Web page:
Our goal is to learn more about and enjoy our world while respecting that we have an obligation to minimize the impact of our actions. Protecting the earth’s natural environments ensures that species of animals and plants don’t risk extinction. It’s a promise to future generations that we will do our part to not only leave the world the way it was found, but hopefully to also make it a better place. Without a commitment to responsible and ethical tourism, much of what we take for granted today might someday only be experienced through history books. We’ve been trusted with the earth; it’s our job to protect it.

What to look for in an ethical safari

It’s nearly impossible to attend a safari and not be in complete awe of the world around you. But to maintain the natural environments of the animals, it is crucial that we take care to impede upon them as little as possible.

Before booking a safari, it’s a good idea to do a little research. Start by looking at each company, their mission statements and commitment to the community. Call and ask questions. If you’re unsure as to how to go about this, a travel agent who has experience in helping people find ethical safaris is a valuable resource. Finally, you can also contact South Africa National Parks to learn more.

Here are 8 things to be mindful of before booking your safari…

  • Safety should always be the number one priority. Your safari provider should have a strict set of rules for behaviors in place to protect both you and the animals.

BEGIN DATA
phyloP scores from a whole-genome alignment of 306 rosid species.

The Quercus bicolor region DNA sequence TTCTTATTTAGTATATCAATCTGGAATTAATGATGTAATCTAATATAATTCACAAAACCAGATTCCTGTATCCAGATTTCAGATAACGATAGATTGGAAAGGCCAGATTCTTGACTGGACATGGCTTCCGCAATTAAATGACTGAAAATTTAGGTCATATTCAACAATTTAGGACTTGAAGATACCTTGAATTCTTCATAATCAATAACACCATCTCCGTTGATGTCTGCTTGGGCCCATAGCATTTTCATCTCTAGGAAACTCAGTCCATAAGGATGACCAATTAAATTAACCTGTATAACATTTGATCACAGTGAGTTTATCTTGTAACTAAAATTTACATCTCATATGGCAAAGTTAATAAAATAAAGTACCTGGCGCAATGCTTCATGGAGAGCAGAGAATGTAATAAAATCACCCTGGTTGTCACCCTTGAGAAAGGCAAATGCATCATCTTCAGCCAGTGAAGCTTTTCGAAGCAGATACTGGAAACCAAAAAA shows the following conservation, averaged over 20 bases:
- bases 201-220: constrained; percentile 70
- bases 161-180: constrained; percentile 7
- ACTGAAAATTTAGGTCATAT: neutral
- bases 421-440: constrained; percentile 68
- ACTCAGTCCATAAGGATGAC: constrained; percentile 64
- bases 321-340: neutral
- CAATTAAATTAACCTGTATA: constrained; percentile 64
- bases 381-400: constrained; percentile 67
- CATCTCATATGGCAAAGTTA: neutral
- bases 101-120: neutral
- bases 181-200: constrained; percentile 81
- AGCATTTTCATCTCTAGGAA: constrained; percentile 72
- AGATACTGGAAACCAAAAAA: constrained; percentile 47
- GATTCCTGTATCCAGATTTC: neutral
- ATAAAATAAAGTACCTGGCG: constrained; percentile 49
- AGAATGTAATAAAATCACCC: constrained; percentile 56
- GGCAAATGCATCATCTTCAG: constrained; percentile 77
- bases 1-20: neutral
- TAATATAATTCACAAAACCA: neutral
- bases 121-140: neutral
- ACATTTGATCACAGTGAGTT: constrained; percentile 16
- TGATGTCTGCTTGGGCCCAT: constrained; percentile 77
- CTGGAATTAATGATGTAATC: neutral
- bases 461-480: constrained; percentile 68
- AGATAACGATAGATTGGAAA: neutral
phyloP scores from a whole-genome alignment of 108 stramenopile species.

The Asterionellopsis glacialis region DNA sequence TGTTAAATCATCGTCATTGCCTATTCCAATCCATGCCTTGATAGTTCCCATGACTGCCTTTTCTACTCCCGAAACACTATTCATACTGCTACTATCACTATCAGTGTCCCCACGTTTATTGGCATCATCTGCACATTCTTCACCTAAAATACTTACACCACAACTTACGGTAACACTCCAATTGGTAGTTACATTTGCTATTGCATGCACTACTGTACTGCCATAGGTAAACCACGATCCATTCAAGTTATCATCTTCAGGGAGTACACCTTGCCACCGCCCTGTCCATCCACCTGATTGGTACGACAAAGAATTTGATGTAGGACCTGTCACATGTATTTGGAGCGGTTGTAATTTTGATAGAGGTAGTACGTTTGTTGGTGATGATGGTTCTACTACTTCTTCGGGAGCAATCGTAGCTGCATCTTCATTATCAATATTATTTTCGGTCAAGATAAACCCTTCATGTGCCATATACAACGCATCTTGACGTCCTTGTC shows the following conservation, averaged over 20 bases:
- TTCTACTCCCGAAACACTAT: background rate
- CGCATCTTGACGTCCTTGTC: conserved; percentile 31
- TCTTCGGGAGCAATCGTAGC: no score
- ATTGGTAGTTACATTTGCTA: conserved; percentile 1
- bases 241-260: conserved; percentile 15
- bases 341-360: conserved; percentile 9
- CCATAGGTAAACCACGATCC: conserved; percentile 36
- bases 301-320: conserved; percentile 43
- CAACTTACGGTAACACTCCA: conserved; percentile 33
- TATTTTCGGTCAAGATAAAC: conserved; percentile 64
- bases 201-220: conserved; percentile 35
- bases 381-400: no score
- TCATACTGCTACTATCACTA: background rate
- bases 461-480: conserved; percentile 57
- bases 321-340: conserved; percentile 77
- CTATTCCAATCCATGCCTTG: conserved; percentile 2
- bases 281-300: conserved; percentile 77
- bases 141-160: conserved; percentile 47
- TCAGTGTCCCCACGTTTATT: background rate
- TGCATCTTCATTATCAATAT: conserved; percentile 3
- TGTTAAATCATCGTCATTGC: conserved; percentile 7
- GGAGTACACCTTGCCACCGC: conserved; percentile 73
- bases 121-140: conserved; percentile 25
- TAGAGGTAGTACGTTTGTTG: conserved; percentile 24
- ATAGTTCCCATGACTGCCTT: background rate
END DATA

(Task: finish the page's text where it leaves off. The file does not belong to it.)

• There should be a focus on understanding that the animals aren’t there for entertainment purposes only. Guests should walk away from an ethical safari having been educated.  
  • Expect to view natural animal behaviors. During an ethical safari, you should never observe an animal being coerced into performing tricks or other showman-like behavior.
  • Look for safari providers that are committed to the local community or involved in conservation projects. These providers are more likely to adhere to ethical practices.
  • Ethical safaris should support sustainable practices. There should be little – if any – focus on souvenirs, especially those that are sourced directly from the environment. Avoid sales of items crafted using animal parts, natural artifacts or endangered plant life.
  • Ethical safaris will not permit the handling of wildlife; don’t expect to be able to cuddle the baby animals.
  • Avoid booking nighttime safaris unless they take place in an area where there are nocturnal animals only. Headlights, flashlights and camera flashes are disruptive to the nighttime habitat and sleep patterns of most animals.